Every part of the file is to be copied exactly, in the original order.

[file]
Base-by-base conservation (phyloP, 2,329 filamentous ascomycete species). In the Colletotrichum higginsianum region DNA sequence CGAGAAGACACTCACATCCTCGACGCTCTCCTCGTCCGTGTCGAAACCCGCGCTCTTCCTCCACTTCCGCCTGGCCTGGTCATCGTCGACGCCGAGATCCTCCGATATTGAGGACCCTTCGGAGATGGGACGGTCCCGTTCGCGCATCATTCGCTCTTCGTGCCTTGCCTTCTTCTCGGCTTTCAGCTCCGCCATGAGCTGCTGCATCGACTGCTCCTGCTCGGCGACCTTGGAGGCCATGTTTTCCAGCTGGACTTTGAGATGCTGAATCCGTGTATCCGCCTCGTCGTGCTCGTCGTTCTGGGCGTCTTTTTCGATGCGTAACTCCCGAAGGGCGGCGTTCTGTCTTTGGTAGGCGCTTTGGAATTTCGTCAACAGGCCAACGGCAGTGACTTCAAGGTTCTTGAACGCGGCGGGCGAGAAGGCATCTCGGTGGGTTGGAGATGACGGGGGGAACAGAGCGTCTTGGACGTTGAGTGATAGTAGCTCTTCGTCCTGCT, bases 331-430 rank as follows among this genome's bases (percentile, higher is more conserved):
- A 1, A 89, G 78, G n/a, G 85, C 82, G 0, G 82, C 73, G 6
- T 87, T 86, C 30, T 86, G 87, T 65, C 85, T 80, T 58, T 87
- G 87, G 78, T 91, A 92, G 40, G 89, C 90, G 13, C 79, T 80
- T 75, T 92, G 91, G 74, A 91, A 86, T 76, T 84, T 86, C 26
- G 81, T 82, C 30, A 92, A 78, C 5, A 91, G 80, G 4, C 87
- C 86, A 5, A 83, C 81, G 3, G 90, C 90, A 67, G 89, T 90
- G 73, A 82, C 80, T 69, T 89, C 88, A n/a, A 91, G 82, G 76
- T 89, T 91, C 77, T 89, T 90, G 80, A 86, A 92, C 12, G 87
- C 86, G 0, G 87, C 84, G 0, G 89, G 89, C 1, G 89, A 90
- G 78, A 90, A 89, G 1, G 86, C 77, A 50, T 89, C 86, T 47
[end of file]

Base-by-base conservation (phyloP, 2,329 filamentous ascomycete species). In the Colletotrichum higginsianum region DNA sequence CGAGAAGACACTCACATCCTCGACGCTCTCCTCGTCCGTGTCGAAACCCGCGCTCTTCCTCCACTTCCGCCTGGCCTGGTCATCGTCGACGCCGAGATCCTCCGATATTGAGGACCCTTCGGAGATGGGACGGTCCCGTTCGCGCATCATTCGCTCTTCGTGCCTTGCCTTCTTCTCGGCTTTCAGCTCCGCCATGAGCTGCTGCATCGACTGCTCCTGCTCGGCGACCTTGGAGGCCATGTTTTCCAGCTGGACTTTGAGATGCTGAATCCGTGTATCCGCCTCGTCGTGCTCGTCGTTCTGGGCGTCTTTTTCGATGCGTAACTCCCGAAGGGCGGCGTTCTGTCTTTGGTAGGCGCTTTGGAATTTCGTCAACAGGCCAACGGCAGTGACTTCAAGGTTCTTGAACGCGGCGGGCGAGAAGGCATCTCGGTGGGTTGGAGATGACGGGGGGAACAGAGCGTCTTGGACGTTGAGTGATAGTAGCTCTTCGTCCTGCT, bases 331-430 rank as follows among this genome's bases (percentile, higher is more conserved):
- A 1, A 89, G 78, G n/a, G 85, C 82, G 0, G 82, C 73, G 6
- T 87, T 86, C 30, T 86, G 87, T 65, C 85, T 80, T 58, T 87
- G 87, G 78, T 91, A 92, G 40, G 89, C 90, G 13, C 79, T 80
- T 75, T 92, G 91, G 74, A 91, A 86, T 76, T 84, T 86, C 26
- G 81, T 82, C 30, A 92, A 78, C 5, A 91, G 80, G 4, C 87
- C 86, A 5, A 83, C 81, G 3, G 90, C 90, A 67, G 89, T 90
- G 73, A 82, C 80, T 69, T 89, C 88, A n/a, A 91, G 82, G 76
- T 89, T 91, C 77, T 89, T 90, G 80, A 86, A 92, C 12, G 87
- C 86, G 0, G 87, C 84, G 0, G 89, G 89, C 1, G 89, A 90
- G 78, A 90, A 89, G 1, G 86, C 77, A 50, T 89, C 86, T 47